In this always-on, phone-obsessed era, Steve Gunn’s “Eyes On the Lines” is a rarity. It’s a plugged-in guitar-focused rock record about unplugging and tuning out. It sounds relaxed. Released earlier this year via respected New York indie Matador, it’s an album about getting lost in the little details...

  • Runnin' down a dream: Tom Petty to be celebrated as 2017 MusiCares Person of the Year

    Runnin' down a dream: Tom Petty to be celebrated as 2017 MusiCares Person of the Year

    Whether moving west down Ventura Boulevard, gliding down over Mulholland or living in Reseda with a freeway running through the yard, Tom Petty has soundtracked Southern California life for more than 40 years. Those classic songs, including “American Girl,” “The Waiting,” “Wildflowers,” “Free Fallin’”...

  • Review: Stars swap songs in L.A. at Country Hall of Fame benefit

    Review: Stars swap songs in L.A. at Country Hall of Fame benefit

    Education is a key mission at Nashville’s Country Music Hall of Fame and Museum.  That made the 11th edition of the organization’s annual All for the Hall benefit concert and fundraiser an ideal companion piece. Emcee and 20-time Grammy Award winner Vince Gill and guest participants James Taylor,...

  • At LACMA's Toba Khedoori show, enchanting mysteries burn beneath a fragile surface

    At LACMA's Toba Khedoori show, enchanting mysteries burn beneath a fragile surface

    What is burning in Toba Khedoori’s fireplace? In 2005, the L.A.-based artist made a painting of a domestic hearth ablaze, the life-size image rendered at viewer eye-level on an immense field of waxy white paper pieced together from two smaller sheets. (Overall, it’s more than 11 feet tall and 16...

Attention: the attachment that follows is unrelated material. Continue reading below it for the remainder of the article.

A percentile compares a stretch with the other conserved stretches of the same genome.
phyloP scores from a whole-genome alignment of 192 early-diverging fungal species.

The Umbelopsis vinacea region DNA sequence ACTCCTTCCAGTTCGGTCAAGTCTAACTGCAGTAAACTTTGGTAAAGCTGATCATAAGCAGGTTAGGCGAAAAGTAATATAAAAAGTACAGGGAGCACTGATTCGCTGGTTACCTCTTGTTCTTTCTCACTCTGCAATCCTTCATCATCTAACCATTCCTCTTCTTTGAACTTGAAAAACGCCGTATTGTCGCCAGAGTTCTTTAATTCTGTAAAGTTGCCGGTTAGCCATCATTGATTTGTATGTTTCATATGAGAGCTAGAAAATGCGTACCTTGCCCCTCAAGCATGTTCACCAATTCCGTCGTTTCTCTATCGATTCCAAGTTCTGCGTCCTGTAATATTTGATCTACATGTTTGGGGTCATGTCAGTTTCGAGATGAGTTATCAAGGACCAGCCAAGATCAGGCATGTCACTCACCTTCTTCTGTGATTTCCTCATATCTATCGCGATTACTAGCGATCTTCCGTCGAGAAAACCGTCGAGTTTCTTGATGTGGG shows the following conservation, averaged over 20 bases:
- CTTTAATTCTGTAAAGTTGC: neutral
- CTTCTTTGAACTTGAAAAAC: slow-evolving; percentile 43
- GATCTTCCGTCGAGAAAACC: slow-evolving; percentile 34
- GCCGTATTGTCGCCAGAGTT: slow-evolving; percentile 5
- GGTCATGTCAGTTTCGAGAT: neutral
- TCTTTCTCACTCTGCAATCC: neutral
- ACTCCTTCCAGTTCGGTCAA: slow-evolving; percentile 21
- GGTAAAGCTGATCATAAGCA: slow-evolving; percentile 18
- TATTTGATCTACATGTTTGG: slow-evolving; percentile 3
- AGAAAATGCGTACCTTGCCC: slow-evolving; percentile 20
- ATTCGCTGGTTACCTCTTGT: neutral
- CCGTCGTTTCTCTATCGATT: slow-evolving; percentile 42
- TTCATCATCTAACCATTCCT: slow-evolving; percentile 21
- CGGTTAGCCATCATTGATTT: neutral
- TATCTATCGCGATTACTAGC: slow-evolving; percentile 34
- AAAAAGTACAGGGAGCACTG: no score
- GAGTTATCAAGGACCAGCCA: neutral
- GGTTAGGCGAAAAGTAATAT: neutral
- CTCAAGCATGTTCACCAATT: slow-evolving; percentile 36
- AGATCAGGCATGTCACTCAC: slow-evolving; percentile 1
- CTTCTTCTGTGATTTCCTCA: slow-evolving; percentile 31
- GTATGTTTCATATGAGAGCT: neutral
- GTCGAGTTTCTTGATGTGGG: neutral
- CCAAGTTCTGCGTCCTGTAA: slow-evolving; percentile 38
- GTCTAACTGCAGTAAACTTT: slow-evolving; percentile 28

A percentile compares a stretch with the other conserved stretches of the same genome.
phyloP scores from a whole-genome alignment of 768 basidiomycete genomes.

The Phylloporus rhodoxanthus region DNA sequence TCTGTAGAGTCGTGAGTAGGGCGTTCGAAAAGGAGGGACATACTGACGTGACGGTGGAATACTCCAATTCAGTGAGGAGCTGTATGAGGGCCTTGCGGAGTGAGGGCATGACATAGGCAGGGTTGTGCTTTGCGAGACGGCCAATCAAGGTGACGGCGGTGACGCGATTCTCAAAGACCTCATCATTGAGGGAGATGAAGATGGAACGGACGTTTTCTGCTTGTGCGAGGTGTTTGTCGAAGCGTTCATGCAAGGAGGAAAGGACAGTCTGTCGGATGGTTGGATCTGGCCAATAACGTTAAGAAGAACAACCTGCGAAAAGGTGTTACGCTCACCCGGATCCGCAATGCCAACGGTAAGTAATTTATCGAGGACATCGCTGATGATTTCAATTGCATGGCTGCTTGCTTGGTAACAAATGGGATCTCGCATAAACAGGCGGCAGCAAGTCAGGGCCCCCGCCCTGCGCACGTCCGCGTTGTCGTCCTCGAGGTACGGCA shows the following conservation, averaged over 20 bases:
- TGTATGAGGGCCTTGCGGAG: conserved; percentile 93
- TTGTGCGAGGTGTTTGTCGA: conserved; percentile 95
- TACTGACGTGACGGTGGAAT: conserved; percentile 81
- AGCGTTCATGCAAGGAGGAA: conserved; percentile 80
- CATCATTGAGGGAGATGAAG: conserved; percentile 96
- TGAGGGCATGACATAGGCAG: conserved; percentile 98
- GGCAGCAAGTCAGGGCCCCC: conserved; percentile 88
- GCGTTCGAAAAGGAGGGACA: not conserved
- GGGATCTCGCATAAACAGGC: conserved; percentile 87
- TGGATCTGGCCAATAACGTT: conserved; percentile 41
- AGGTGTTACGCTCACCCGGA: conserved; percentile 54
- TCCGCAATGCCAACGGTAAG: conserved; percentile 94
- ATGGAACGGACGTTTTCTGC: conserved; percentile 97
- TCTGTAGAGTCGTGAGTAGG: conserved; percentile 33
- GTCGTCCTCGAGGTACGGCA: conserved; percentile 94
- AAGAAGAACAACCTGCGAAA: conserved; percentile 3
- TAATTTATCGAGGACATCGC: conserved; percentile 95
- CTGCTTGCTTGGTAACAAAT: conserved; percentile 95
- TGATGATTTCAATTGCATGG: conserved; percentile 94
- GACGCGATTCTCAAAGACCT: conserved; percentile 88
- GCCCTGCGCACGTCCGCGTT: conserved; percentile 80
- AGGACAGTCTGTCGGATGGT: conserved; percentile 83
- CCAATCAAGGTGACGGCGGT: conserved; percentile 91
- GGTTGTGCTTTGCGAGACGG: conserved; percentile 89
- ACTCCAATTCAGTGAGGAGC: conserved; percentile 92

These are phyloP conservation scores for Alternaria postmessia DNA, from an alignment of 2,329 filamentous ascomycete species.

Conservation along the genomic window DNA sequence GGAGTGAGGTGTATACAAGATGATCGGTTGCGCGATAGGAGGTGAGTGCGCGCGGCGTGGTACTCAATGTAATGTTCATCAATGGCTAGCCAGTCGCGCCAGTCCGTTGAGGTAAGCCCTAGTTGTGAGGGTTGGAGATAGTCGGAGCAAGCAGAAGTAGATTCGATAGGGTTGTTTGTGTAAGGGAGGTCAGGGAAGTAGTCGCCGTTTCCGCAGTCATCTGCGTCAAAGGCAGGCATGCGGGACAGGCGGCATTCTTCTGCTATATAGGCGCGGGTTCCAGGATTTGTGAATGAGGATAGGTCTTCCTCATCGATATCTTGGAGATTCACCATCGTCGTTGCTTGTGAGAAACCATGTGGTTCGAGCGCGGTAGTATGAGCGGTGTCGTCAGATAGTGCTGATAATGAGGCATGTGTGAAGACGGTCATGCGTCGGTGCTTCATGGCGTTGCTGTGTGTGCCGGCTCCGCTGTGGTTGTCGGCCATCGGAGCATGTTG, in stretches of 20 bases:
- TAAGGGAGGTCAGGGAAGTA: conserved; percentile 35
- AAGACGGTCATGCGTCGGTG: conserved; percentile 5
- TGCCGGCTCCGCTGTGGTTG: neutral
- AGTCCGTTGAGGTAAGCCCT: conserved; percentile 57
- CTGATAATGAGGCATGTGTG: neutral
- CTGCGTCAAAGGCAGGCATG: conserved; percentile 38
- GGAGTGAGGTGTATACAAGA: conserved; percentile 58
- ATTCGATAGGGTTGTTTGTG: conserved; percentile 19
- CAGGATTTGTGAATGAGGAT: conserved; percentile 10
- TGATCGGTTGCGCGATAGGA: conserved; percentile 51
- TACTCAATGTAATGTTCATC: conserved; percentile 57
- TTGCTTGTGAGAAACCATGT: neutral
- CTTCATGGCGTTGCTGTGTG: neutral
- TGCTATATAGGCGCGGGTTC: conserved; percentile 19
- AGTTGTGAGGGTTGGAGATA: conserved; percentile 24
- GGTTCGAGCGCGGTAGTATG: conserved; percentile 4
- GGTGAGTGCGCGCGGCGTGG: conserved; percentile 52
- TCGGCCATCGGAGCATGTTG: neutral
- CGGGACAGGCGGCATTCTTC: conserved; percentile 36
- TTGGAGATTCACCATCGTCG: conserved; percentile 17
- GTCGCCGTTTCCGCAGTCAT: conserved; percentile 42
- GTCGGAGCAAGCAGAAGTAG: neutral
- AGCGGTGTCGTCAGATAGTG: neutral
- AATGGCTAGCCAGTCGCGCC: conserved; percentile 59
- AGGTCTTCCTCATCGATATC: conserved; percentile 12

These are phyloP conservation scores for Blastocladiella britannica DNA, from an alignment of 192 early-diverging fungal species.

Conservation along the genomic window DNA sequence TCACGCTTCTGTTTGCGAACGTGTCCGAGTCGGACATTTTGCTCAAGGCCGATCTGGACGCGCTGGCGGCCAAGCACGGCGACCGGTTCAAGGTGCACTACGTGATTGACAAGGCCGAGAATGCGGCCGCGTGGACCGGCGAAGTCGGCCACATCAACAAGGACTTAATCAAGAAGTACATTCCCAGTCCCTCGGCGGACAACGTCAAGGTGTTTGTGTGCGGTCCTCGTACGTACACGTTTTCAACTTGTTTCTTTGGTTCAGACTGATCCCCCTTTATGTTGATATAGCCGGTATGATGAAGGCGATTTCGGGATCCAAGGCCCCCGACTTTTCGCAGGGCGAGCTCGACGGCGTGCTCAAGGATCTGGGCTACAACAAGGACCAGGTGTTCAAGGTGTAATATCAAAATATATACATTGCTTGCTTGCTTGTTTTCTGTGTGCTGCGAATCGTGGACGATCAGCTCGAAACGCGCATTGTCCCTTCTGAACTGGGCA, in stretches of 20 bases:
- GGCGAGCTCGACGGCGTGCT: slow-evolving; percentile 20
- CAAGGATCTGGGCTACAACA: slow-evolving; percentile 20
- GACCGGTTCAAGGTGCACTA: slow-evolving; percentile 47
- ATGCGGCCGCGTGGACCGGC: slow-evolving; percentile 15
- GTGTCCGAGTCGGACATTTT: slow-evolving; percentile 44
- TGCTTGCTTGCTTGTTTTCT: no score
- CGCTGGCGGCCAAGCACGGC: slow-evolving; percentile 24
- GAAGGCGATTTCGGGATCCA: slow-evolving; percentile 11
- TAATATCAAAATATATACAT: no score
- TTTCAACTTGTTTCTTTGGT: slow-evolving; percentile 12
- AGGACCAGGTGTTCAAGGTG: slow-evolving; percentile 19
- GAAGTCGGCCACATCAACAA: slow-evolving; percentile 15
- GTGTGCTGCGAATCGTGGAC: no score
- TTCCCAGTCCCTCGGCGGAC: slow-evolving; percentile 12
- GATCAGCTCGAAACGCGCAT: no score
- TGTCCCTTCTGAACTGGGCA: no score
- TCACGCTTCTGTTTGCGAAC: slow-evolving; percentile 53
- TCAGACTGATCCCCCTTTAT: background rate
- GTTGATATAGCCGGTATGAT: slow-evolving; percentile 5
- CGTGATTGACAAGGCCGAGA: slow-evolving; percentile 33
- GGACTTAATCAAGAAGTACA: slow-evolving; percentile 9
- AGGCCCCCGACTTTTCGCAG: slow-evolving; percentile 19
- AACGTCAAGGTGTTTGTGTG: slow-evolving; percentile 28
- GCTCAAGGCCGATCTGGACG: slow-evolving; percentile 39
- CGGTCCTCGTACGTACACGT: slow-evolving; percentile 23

• R&B innovator Kashif Saleem dies at 59

    R&B innovator Kashif Saleem dies at 59

    When Kashif Saleem was sent the demo for a tender ballad called “You Give Good Love,” he felt it was a hit. The track had originally been destined for jazzy R&B singer Roberta Flack, whose assistant rebuffed the demo writer.  But Saleem had a different singer in mind. He had seen a young artist...

  • Denzel Washington and Viola Davis enter Oscar race with 'Fences' trailer

    Denzel Washington and Viola Davis enter Oscar race with 'Fences' trailer

    Even before production began on “Fences” in  April, many awards season pundits already had the film’s stars on their lists of likely Oscar nominees. On Tuesday, we got to see why, when Paramount Pictures put out the first trailer for the movie starring Viola Davis and Denzel Washington, who also...

  • 'Blueberry Toast' from Echo Theater Company is a darkly whimsical dish

    'Blueberry Toast' from Echo Theater Company is a darkly whimsical dish